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Europe’s coronavirus response is very different from China’s

Good morning. David Meyer here in Berlin, filling in for Alan.

For a moment this morning, it looked like Europe’s markets might be bouncing back from yesterday’s coronavirus-sparked tumble. But no. At the time of writing, any early gains have been wiped out: Europe’s Stoxx 600 is down 0.9%, the U.K.’s FTSE 100 is down 0.8%, Germany’s DAX is down 1%, and Italy’s Borsa Italiana is down 1.3%.

At least it’s not as bad as in Japan, where the Nikkei 225 fell 3.3% in the wake of yesterday’s 3.4% drop in the S&P 500—though the Japanese market was closed for a holiday yesterday, so it’s just playing catch-up. The Shanghai Composite was also down 0.6% today, but the Hang Seng was up almost 0.3% and South Korea’s Kospi made a 1.2% recovery. As things stand, futures indicate a flat open in the U.S.

So what’s happening in Italy, where an enormous spike in infections over the weekend caused yesterday’s rout? The death toll is up to seven now, but the number of confirmed cases has tapered off—though at 229, it’s still the third-largest tally in the world, after China (77,658 cases, 2,663 deaths) and South Korea (977 cases, 10 deaths).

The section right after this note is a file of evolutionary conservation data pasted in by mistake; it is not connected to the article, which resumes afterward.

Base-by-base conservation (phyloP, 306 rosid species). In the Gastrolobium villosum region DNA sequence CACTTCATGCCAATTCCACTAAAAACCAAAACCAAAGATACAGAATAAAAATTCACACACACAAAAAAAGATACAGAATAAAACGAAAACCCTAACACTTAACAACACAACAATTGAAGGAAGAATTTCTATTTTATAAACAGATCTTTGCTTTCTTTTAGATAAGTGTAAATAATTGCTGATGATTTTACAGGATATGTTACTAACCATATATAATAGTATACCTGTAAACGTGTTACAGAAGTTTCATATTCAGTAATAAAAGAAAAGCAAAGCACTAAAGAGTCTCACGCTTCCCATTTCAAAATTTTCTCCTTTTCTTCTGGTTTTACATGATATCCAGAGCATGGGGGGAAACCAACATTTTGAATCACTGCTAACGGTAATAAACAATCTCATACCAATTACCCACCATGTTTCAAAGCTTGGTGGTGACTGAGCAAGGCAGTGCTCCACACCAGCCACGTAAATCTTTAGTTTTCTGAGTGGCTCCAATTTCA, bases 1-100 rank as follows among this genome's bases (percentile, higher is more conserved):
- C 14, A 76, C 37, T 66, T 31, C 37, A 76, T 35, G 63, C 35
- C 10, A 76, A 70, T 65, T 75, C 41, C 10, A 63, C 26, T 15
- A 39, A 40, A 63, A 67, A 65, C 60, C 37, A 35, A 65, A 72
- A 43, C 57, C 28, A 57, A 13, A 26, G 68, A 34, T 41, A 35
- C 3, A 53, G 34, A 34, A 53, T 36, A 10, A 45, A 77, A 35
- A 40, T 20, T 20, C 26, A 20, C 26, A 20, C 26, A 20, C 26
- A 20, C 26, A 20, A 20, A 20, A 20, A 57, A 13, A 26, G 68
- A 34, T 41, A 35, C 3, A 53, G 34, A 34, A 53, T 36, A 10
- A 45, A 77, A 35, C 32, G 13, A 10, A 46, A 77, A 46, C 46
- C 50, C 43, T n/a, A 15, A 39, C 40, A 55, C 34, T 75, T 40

The British government has advised people who have visited northern Italy—the hub of that outbreak—to isolate themselves if they experience flu-like symptoms. The European Parliament is taking things a step further, telling all staff who have visited the region to self-isolate for a couple weeks, and to only return to the office following a doctor’s approval. Goldman Sachs is taking a similar approach, and Crédit Agricole has reportedly imposed a travel ban within Italy.

Compared with the restrictions imposed by authorities in China, the self-isolation advice appears to be a modest—perhaps even weak—response. Beijing’s approach has been so heavy-handed that it has triggered pushback from Chinese business leaders and economists, who argue Beijing has gone too far and will hurt livelihoods while failing to stem the Covid-19 outbreak. Then again, the outbreak is far worse in China than it is in Europe.

There is much to be said for avoiding panic in the Italian context, but there is also a strong need for leadership in the response to Covid-19, even if policymakers are flying blind here—as Fortune‘s Eamon Barrett writes today, the World Health Organization is not providing clear answers to the question of whether we’re facing a pandemic yet, even though a worldwide spread remains very possible.

Ultimately, only hindsight will allow us to evaluate whether the Chinese or European approach was the more effective. In the meantime, stay alert.

More news below.

David Meyer
@superglaze
david.meyer@fortune.com